Local cultural society "Mladost" was founded in 1995. Its work preserves and promotes the folk customs and culture of Serbs of Croatian Danube region.

Associations and Institutions

In the village exist a volunteer fire department Trpinja,[14] folk Cultural and Artistic Association "MLADOST", Serbian Cultural Society "Prosvjeta",[15] football club "Sinđelić", chess club "Trpinja",[16] Hunting Association "Srndać" and Hunting Association "Trpinja",[17] Association of subsidiaries of pensioners of Trpinja municipality and Subsidiary of pensioners of Trpinja,[18] "Treća životna dob" ("Third age"), The association of anti-fascist fighters of the National Liberation War and Anti-Fascists of Trpinja municipality.[19]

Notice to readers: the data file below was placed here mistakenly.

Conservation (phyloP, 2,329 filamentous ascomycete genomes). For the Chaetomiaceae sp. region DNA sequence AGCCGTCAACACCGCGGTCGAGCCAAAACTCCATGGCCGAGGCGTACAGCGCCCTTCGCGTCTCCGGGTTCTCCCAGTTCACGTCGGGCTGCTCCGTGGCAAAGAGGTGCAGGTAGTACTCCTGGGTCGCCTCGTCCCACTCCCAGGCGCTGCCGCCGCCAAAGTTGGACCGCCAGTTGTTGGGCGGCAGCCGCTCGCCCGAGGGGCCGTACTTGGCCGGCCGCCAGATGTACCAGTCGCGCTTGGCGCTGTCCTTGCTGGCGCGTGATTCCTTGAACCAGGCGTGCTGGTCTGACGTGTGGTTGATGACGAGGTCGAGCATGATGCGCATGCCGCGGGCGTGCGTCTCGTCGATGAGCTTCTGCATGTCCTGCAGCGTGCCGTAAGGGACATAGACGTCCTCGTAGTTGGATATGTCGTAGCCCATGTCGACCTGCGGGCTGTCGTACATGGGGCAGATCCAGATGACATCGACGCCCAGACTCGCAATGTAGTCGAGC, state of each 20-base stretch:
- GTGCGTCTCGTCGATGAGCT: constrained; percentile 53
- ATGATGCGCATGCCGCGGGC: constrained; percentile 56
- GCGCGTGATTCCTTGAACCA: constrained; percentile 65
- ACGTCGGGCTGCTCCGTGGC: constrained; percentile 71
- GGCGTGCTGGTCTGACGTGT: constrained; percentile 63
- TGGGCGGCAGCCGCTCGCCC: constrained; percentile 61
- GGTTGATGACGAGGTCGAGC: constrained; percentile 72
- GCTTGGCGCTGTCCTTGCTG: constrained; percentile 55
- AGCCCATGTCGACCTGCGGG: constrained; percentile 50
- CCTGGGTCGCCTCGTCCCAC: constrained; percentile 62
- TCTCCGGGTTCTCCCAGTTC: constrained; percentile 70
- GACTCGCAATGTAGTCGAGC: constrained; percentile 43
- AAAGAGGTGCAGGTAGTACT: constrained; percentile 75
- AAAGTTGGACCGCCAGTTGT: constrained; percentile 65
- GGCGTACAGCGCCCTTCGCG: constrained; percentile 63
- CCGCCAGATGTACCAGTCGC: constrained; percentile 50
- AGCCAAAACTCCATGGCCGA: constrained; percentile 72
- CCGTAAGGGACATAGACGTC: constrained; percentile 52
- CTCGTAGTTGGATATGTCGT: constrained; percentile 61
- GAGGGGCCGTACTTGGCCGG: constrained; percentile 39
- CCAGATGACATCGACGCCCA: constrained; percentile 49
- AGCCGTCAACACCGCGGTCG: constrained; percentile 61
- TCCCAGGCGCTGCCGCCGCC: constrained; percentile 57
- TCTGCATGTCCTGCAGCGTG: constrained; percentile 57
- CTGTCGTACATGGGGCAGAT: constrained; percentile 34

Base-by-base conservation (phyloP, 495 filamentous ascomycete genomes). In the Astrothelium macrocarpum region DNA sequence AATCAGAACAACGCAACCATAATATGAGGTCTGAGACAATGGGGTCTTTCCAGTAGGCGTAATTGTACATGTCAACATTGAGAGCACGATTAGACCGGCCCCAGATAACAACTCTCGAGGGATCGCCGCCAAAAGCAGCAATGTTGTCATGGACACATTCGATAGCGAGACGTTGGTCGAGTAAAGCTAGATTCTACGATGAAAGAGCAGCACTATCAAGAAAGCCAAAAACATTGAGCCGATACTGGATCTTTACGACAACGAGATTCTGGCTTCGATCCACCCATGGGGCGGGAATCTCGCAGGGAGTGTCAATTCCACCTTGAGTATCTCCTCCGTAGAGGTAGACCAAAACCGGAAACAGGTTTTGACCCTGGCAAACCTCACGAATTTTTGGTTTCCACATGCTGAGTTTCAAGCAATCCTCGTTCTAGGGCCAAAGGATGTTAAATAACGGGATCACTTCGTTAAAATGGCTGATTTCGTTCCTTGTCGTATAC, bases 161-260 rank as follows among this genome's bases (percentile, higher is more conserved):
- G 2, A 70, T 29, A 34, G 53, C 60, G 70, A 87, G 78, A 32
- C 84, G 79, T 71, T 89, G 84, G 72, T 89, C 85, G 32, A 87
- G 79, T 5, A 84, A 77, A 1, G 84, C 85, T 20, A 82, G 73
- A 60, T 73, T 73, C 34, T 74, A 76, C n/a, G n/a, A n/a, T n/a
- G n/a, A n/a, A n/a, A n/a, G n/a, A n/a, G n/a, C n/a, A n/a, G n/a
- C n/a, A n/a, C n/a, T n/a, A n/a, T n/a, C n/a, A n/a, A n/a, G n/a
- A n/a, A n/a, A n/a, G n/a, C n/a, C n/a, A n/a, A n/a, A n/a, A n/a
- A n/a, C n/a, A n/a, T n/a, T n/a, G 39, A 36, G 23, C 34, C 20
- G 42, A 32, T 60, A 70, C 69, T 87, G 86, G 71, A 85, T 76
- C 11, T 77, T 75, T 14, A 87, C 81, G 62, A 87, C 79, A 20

There are seven villages in the municipality.[20]

Settlement Population
Bobota 1,540
Bršadin 1,357
Ćelije 121
Ludvinci 113
Pačetin 548
Trpinja 1,537
Vera 458


In 2011 local amateur football club Sinđelić, which is named by Stevan Sinđelić, was a champion of regional Veterans League of Joint Council of Municipalities. In village is also active Chess Club Trpinja.

Notable natives and residents

Twin municipalities – Sister municipalities

See also


  1. 1 2 3 4 "Statut Općine Trpinja" (PDF). Retrieved 9 May 2015.
  2. 1 2 Government of Croatia (October 2013). "Peto izvješće Republike Hrvatske o primjeni Europske povelje o regionalnim ili manjinskim jezicima" (PDF) (in Croatian). Council of Europe. p. 36. Retrieved 30 November 2016.
  3. 1 2 "Informacija o rezultatima izbora članova predstavničkih tijela jedinica lokalne i područne (regionalne) samouprave" (PDF). Retrieved 2013-03-10.
  4. "O općini". Retrieved 2015-03-15.